Thursday, October 13, 2011


“You” are the product of two people that came together that created your life. Hopefully, it was a product of two loving people and they are the ones who raised you but sometimes the circumstances are not so fortunate.

Have you ever looked back on your life and contemplated the impact your parents had on you? There is always the debate of nature versus nurture but in reality, it’s a combination of both. Some of the influence is intentional but I dare say that a majority of the impact our parents had in our lives was unintentional. Through the actions or inactions of our parents, they helped shape us into the adults that we are now.

I’m defining a parent as the person(s) who raised you. If you’re lucky, you were raised by someone who loves you, no matter if they are your biological parent(s) or not. A parent can come in many forms: biological, step-parent, adopted parent(s), single parent, care-giver, grandparent(s), etc., etc.

For one reason or another, your “parent(s)” may change. The reasons are numerous. In my case, I had two loving parents. They also gave birth to a daughter about 15 months later but then another 13 months later, she died. Can you image the impact that this had on me, a two year old, and my sister, who had just turned one? We then lived with our grandparents and their one and a half year old boy. Yes, my grandmother gave birth to a child four days before I turned one. My dad worked and we lived with them for over two years.

Then, when I was four and a half, my dad remarried. My dad and my second mom had a daughter one and a half years later and that was it. When I talk about my “mom,” my second mom is one I am talking about. I didn’t think of her as a step-mom. She raised me. She loved me. I love and miss her very much. Except for a short period in 4th grade, I never thought of her as my step-mother. I knew she was but she was my mom. Some people never knew that she was my step-mother. Some people may have even forgotten about it. It was not a secret. It just was something we never discussed.

My mother was a very godly influence. She loved God and did her best to serve Him. That’s one of the reasons my dad married her but not for the reason you would think. My dad married her because he knew she would raise his kids the way he knew they should be raised but not how he wanted to live. He wanted us to be raised up as Christians serving God, going to church, going to a Christian school, and being what he knew he should be also. But, my dad was not a good man. My dad, to name some of his qualities, was a cheat, liar, manipulator, and later, much, much worse. My dad was two-faced. For over twenty years, he pretended to be a good Christian but in reality he served himself and did whatever he wanted. For years, people thought of him as a good Christian but it was all a show, smoke and mirrors, a façade he hid behind because he wanted to live like the world but he wanted the church to think of him as Godly.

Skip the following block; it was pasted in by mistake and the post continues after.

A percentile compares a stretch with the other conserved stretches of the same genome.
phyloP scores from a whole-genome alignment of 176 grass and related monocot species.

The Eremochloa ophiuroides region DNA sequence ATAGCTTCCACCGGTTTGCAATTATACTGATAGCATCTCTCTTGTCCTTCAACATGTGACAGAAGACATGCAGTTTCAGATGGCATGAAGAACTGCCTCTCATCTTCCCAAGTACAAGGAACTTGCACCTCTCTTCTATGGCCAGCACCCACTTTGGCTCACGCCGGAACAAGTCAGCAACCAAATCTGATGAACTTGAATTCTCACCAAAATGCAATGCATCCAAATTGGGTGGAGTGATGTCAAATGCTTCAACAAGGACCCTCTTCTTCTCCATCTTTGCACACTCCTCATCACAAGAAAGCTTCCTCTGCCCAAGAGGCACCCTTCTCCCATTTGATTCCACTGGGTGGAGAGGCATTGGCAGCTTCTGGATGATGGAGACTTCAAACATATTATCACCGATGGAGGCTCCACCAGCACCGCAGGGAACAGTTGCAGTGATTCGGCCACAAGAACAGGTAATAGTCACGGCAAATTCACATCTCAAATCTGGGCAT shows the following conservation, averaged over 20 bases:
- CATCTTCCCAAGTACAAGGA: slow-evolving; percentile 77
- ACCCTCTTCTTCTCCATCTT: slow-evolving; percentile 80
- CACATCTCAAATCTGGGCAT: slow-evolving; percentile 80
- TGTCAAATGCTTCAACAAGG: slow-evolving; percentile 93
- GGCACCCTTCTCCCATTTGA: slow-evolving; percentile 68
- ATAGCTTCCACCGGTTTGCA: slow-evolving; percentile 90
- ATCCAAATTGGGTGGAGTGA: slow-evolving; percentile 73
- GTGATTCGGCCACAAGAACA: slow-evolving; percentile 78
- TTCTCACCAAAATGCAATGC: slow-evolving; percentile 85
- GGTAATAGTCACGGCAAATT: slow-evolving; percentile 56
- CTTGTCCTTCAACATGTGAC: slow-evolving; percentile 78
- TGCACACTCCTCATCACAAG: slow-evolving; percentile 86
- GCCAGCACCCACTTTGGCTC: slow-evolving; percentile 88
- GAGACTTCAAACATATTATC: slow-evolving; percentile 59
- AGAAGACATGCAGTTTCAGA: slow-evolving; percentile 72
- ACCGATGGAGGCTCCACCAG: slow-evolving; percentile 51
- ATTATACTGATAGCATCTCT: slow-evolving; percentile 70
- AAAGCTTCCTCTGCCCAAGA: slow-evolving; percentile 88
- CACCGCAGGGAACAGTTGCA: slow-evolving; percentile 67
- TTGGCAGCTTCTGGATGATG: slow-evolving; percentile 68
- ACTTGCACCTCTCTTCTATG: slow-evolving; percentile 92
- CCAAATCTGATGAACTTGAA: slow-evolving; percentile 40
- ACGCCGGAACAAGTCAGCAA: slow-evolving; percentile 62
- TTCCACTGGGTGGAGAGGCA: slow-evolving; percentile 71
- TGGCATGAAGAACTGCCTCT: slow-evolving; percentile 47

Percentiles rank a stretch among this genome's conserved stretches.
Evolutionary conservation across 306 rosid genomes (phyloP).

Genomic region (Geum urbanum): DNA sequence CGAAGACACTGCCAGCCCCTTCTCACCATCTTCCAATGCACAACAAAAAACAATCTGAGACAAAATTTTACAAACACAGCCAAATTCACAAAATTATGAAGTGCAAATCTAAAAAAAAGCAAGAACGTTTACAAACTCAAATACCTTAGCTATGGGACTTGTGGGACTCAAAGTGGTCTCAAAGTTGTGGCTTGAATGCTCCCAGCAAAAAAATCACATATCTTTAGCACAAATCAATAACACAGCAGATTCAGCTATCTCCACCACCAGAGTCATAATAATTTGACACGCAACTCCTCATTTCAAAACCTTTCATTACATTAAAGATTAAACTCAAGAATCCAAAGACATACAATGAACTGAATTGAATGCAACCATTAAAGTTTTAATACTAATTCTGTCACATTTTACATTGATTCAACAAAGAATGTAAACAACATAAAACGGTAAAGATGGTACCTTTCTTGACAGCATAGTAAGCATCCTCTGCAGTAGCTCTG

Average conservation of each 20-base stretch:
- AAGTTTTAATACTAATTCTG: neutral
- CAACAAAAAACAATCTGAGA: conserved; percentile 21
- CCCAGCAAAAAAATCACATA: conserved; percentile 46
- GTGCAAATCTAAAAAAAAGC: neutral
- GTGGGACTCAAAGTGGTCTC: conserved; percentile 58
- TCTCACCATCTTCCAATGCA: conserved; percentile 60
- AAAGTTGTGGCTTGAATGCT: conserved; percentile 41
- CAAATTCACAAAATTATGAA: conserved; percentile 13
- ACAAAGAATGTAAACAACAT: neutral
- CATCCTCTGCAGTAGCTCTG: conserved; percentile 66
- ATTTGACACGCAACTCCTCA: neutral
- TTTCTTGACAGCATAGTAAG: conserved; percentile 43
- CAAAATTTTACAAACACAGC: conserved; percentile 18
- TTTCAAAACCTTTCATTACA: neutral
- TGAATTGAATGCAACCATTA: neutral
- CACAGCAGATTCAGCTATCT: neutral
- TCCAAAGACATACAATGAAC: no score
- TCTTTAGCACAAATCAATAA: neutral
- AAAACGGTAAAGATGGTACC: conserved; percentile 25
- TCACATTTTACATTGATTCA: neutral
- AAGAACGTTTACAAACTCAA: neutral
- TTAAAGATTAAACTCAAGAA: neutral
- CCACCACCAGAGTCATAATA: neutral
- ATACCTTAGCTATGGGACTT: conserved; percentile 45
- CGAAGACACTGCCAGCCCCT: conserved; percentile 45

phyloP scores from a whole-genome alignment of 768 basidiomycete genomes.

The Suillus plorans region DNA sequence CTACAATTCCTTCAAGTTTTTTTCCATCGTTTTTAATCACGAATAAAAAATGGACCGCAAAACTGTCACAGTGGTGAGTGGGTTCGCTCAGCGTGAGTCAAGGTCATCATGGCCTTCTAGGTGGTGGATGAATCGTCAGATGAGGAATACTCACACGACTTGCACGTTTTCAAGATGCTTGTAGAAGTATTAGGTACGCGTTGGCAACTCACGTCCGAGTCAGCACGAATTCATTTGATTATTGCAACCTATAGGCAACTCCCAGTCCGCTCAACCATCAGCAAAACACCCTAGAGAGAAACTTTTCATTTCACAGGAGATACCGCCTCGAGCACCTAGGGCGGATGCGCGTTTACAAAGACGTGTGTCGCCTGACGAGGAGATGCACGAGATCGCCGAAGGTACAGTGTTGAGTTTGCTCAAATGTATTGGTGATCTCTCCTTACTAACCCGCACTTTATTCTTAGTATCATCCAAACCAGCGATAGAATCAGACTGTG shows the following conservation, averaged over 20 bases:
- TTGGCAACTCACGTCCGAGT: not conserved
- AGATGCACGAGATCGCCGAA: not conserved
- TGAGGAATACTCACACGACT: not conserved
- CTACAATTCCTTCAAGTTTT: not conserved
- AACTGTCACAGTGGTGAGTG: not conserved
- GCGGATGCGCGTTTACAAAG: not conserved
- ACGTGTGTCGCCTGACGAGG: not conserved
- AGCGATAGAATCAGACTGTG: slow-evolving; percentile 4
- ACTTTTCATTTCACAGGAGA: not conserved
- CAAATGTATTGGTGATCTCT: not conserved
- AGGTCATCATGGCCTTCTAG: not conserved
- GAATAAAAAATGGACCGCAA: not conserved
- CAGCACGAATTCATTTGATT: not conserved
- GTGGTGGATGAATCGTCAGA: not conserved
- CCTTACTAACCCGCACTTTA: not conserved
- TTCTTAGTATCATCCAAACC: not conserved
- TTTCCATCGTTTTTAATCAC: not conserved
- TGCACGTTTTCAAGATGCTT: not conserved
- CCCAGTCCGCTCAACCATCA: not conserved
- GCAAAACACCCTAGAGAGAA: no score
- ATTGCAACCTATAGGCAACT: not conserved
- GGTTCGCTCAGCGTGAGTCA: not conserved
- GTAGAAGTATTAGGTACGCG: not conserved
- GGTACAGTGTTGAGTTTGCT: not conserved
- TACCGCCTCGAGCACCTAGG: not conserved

While growing up, I looked up to my father. I admired him and wanted to be just like him when I grew up. My dad taught me how to work. During the summer, I would go with him to his jobs and help him. He taught me chess. He taught me how to win and lose graciously. He taught me to obey and to fear him but I don’t remember him being cruel to me. I’m told by others that he used to belittle us as kids but I don’t really remember that but I know that the way he treated me had an impact on my life. My parents had their problems but they kept them hid from us. It’s not until you look back that you realize that something was not quite right. For the most part, I grew up in, what I thought, was a pretty stable home. It wasn’t until the oldest two moved out of the house that he stopped caring about appearances of his double life around the house.

When I was in my late teens, we moved to a house with a laundry and storage room attached to the back of the house. This is where I lived. I had to go out the sliding glass door in the living room to the back yard and into my room. Sometimes, late at night, I’d go look through the hole in the curtain through the glass door to see what my dad was watching. To say the least, it wasn’t wholesome. I’d ask him questions about music and other things. It didn’t always jive with what I was being taught at church and school. What it taught me and what I remember thinking was, “As a parent, you teach your kids the highest standards but as an adult you don’t have to live up to those high standards, you get to pick your own standards.” Basically, I learned hypocrisy. I learned “do as I say, not as I do.” I was in my early twenties and by this time I was out on my own doing my own thing.

One day my dad found something in my car that made him realize I was obviously disobeying God and living in sin but my dad didn’t confront me about my sin or say anything negative about it. A couple years later, I realized why. He was living in his own sin. At first, when I found out, I thought it was cool and that my dad wasn’t a “square.” What I realized later is that it was a justification of my own sin. I found out that I was following down the same path as my father without even knowing it. I was not as entrenched into the sin of the world like he was but it would have only been a matter of time. By the grace of God, He pulled me back to Himself.